Toward a unified theory of narcosis: brain imaging evidence for a thalamocortical switch as the neurophysiologic basis of anesthetic-induced unconsciousness
by
Alkire MT, Haier RJ, Fallon JH.
Department of Anesthesiology,
University of California at Irvine,
Irvine, California 92697, USA.
Malkire@uci.edu
Brain. 2002 Oct;125(Pt 10):2308-19


ABSTRACT

A unifying theory of general anesthetic-induced unconsciousness must explain the common mechanism through which various anesthetic agents produce unconsciousness. Functional-brain-imaging data obtained from 11 volunteers during general anesthesia showed specific suppression of regional thalamic and midbrain reticular formation activity across two different commonly used volatile agents. These findings are discussed in relation to findings from sleep neurophysiology and the implications of this work for consciousness research. It is hypothesized that the essential common neurophysiologic mechanism underlying anesthetic-induced unconsciousness is, as with sleep-induced unconsciousness, a hyperpolarization block of thalamocortical neurons. A model of anesthetic-induced unconsciousness is introduced to explain how the plethora of effects anesthetics have on cellular functioning ultimately all converge on a single neuroanatomic/neurophysiologic system, thus providing for a unitary physiologic theory of narcosis related to consciousness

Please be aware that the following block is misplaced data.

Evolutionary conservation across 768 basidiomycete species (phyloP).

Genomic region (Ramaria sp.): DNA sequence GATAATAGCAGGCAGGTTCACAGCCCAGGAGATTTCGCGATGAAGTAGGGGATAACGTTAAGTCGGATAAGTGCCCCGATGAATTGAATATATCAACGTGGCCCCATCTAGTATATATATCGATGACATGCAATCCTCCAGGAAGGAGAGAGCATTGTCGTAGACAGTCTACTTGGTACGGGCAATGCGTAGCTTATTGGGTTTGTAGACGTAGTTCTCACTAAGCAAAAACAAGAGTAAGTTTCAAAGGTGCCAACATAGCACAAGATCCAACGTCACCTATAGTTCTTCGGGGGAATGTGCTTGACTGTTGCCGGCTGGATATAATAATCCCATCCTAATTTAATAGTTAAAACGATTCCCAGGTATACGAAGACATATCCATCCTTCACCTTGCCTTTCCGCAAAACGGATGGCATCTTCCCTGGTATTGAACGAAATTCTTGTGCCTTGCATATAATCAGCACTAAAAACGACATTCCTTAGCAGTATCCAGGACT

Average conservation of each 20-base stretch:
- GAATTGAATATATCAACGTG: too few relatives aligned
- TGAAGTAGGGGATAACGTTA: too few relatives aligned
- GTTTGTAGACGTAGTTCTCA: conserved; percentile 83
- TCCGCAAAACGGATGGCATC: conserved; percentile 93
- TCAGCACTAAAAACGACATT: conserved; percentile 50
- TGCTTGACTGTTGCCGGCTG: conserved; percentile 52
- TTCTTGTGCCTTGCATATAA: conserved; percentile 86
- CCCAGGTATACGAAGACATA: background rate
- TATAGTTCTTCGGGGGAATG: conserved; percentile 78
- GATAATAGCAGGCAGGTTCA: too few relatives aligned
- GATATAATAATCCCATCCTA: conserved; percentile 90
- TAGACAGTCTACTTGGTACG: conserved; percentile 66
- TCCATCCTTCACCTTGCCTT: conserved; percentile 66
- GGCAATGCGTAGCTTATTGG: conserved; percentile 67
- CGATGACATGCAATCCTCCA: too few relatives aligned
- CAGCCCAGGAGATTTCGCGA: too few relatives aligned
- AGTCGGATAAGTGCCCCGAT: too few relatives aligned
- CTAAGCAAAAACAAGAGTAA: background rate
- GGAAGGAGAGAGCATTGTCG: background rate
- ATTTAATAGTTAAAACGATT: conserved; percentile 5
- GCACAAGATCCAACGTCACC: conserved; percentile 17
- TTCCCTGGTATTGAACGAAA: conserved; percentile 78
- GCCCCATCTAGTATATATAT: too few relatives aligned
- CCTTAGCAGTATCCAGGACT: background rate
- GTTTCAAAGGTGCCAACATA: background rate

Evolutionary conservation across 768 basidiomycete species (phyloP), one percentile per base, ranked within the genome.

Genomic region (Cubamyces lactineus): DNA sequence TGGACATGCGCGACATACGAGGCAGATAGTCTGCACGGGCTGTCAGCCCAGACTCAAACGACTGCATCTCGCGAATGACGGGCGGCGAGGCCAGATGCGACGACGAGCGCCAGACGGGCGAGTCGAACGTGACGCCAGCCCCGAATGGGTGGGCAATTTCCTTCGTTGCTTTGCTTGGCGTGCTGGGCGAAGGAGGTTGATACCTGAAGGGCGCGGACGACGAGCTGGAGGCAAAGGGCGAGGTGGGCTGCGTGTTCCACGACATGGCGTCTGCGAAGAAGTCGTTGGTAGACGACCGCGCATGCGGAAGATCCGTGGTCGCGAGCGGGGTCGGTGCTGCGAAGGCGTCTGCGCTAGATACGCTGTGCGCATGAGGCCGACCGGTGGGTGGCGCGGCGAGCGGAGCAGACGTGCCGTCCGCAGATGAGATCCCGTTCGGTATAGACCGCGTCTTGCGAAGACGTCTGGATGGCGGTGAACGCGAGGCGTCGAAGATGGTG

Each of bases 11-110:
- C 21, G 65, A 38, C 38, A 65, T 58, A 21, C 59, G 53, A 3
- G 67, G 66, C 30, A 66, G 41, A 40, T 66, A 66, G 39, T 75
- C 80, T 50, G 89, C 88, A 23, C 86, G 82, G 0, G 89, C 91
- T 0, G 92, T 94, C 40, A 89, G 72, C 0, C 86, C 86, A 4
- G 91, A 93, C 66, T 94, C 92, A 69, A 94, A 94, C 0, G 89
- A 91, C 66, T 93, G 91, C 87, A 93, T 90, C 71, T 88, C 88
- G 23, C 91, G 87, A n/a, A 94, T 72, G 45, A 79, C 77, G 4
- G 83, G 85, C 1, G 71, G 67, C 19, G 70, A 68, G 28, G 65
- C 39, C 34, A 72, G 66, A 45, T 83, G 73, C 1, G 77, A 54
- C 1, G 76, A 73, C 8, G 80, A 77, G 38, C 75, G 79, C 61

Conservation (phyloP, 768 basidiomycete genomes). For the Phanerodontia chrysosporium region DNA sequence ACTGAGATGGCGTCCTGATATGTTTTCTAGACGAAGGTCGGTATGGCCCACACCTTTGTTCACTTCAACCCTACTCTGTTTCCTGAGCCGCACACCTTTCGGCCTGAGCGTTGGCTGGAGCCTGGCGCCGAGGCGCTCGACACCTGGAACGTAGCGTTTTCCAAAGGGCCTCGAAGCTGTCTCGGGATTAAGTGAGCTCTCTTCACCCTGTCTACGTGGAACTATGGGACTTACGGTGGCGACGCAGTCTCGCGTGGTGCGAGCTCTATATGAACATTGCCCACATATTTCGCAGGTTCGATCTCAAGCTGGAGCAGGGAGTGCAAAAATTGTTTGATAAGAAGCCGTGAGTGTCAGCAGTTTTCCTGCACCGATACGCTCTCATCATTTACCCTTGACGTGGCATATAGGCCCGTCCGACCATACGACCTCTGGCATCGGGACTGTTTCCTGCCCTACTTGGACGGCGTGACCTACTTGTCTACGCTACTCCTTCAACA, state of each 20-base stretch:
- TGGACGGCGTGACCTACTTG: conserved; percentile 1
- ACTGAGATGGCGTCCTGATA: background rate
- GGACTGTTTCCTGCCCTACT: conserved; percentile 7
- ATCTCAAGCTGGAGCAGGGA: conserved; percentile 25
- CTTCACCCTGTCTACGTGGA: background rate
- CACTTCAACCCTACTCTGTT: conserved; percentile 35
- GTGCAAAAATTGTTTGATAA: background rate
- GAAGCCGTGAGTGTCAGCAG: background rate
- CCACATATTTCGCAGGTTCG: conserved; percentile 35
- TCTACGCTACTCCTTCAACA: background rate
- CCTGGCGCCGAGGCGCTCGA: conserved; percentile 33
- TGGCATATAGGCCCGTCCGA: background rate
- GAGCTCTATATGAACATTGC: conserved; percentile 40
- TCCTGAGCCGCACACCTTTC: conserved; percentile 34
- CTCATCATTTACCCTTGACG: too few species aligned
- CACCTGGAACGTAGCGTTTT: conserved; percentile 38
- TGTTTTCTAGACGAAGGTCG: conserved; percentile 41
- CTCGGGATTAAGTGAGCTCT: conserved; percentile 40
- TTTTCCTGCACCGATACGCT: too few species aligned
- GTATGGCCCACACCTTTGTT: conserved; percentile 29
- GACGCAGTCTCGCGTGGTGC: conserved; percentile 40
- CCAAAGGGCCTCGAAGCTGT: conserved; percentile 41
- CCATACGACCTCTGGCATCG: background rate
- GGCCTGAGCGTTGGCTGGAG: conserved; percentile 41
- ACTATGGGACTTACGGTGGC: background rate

People
Arousal
GABA(A)
Awareness
Anaesthesia
Brain microtubules
Obstetric anaesthesia
General anaesthetics
Intraoperative waking during anaesthesia



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